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posted on 02 April 2016

Auto Production Footprints: Comparing Europe And North America

from the Chicago Fed

-- this post authored by Thomas H. Klier and James M. Rubenstein

Today's footprints of motor vehicle production1 in Europe and North America appear at first glance to be remarkably similar: In both regions, plants producing motor vehicles are highly agglomerated, which is typical of manufacturing activities. The auto industry is a global industry: A dozen or so mass producers compete with one another around the world.

Because these automakers employ similar production models in their plants, one might expect similar forces to shape their production location decisions. This article evaluates whether the same general factors explain the broad patterns seen in the auto industry's footprints in Europe and North America. This question is of particular interest because to date, little comparative analysis of this kind has been performed, especially involving Europe as a whole. In general, most auto industry analysis of Europe has focused on its individual countries instead of the entirety of the region.

We begin the article with a description of the current distribution of motor vehicle production in both North America and Europe. Then we review the principles of agglomeration and industrial location theories and discuss their applicability to auto production siting decisions. Next, we examine whether these principles adequately explain changes in the geographical distribution of auto production in North America.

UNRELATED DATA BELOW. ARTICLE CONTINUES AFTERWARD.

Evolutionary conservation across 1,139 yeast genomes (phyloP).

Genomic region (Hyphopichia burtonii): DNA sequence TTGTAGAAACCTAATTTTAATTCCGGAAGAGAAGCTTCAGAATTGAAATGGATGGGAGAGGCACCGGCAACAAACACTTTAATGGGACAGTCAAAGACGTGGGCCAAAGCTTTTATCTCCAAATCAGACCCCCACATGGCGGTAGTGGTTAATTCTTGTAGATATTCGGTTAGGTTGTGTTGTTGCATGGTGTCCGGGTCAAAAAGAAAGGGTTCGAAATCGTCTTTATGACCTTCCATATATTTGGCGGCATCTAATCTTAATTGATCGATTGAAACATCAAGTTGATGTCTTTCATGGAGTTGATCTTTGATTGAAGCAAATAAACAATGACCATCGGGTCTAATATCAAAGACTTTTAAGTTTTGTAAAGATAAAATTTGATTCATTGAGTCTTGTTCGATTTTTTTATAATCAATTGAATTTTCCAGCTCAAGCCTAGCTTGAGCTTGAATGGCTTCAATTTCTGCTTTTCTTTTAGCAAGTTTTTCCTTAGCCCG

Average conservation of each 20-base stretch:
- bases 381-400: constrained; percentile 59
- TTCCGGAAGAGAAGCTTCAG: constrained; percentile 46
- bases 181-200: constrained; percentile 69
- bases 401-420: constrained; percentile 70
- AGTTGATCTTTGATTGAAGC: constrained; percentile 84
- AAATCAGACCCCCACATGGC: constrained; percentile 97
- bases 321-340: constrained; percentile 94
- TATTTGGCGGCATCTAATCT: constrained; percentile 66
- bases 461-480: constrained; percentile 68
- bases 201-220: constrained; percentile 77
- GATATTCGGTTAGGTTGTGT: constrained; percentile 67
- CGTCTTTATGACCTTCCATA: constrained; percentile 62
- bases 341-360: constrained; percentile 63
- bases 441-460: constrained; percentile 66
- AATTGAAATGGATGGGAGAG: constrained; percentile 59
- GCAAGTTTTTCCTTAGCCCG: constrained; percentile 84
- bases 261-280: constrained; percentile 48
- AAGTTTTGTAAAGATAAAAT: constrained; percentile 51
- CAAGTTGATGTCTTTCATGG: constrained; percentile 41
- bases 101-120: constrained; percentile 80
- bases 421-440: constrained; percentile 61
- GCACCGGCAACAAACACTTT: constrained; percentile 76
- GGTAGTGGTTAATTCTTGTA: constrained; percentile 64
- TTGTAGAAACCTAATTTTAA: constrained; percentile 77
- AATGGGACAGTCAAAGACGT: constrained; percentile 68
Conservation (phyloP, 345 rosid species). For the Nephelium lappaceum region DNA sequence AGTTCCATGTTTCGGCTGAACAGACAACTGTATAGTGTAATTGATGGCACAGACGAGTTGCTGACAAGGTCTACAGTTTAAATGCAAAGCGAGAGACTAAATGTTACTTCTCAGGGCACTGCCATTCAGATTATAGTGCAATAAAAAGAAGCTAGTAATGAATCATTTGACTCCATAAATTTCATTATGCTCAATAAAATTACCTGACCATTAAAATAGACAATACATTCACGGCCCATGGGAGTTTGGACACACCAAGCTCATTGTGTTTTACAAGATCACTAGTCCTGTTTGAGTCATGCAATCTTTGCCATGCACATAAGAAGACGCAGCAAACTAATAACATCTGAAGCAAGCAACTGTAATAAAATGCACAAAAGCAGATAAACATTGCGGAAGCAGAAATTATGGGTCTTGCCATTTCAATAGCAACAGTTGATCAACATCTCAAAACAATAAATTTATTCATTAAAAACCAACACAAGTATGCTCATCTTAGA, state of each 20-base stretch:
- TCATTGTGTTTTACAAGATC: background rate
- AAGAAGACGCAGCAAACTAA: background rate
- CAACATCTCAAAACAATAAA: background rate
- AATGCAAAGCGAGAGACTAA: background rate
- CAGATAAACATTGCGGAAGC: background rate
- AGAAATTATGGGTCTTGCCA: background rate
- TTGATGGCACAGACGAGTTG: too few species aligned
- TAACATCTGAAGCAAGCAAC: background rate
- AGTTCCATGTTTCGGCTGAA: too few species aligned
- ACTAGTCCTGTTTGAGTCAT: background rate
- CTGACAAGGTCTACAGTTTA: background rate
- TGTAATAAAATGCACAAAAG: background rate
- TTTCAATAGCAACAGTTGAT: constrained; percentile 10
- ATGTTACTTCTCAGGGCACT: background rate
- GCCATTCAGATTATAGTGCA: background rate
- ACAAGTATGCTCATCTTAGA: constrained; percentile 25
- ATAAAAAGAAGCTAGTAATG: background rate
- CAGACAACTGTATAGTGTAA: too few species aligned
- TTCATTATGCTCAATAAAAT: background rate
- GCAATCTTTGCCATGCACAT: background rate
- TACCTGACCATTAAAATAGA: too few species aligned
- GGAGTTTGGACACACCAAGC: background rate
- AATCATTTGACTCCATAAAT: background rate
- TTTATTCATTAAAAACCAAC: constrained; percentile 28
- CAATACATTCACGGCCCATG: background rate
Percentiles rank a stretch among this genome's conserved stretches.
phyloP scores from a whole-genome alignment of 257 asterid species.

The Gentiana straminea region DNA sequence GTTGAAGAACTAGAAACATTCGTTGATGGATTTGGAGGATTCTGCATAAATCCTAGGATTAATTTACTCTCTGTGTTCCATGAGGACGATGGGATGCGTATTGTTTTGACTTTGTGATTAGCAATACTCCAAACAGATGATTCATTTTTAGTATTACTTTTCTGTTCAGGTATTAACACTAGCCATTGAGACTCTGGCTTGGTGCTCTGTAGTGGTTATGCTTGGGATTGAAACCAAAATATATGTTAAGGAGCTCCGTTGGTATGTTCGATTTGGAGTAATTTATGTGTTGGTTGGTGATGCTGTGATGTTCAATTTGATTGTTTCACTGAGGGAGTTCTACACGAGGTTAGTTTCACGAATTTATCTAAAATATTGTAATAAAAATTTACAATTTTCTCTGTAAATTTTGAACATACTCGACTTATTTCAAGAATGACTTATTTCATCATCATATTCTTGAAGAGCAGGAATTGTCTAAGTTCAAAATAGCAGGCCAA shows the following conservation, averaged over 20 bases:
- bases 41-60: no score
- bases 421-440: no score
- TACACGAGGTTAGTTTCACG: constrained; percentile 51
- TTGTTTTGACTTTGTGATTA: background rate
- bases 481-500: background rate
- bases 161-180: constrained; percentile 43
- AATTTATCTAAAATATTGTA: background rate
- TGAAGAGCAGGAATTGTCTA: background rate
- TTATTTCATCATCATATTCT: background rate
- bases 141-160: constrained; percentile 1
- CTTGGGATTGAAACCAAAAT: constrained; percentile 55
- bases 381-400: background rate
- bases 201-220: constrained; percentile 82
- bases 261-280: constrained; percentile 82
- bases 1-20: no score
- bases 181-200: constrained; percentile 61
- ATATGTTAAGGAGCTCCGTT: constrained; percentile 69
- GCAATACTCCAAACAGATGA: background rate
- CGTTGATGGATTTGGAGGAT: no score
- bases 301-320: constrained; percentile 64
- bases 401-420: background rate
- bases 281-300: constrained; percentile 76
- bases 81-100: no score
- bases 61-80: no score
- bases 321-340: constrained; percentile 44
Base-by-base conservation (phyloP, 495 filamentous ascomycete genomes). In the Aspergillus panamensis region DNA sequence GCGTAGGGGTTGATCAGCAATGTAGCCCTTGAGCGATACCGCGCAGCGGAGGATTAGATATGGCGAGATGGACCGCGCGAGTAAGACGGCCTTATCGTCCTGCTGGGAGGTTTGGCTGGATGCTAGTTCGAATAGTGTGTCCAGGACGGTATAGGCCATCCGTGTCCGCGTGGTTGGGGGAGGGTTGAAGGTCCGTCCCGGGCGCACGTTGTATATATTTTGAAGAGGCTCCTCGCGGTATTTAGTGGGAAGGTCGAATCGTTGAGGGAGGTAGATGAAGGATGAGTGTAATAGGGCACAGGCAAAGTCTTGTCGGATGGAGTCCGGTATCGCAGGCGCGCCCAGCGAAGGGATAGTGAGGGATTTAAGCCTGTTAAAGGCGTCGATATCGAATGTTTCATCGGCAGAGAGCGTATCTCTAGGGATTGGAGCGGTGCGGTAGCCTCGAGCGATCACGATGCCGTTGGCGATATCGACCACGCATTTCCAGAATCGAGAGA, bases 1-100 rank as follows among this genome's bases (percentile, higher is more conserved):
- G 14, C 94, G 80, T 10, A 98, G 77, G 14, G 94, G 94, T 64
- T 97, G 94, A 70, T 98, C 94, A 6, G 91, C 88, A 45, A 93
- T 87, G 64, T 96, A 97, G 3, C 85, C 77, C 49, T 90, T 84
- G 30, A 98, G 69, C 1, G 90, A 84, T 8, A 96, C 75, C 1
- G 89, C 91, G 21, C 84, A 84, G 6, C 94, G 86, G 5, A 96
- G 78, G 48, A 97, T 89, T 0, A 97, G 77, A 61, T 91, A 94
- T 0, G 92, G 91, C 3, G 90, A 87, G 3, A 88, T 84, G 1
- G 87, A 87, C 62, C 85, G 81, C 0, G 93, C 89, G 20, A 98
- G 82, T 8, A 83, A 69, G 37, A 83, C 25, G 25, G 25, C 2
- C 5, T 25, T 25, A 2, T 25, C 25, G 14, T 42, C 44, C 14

We outline key events in Europe around 1990 that affected the spatial distribution of auto production there. And we evaluate to what extent the principles of agglomeration and industrial location theories are sufficient to explain the changing geography of auto production in Europe. In doing so, we also illustrate the growing importance of a northwest - southeast corridor in Europe, where the auto industry has become concentrated. Furthermore, we discuss trends in auto assembly plant openings and closings - both inside and outside this European corridor of production - since 1990. Finally, we highlight the features of auto production in Europe and North America that are not consistent with agglomeration theory.

[click on image to continue reading]

Source: http://app.frbcommunications.org/e/er?s=1064 &lid=3919 &elqTrackId=b307fc10a7764701a3985aa8ba35ad7d &elq=b6c9d6d3912f4a5580ac860ef8f3603c &elqaid=10205&elqat=1

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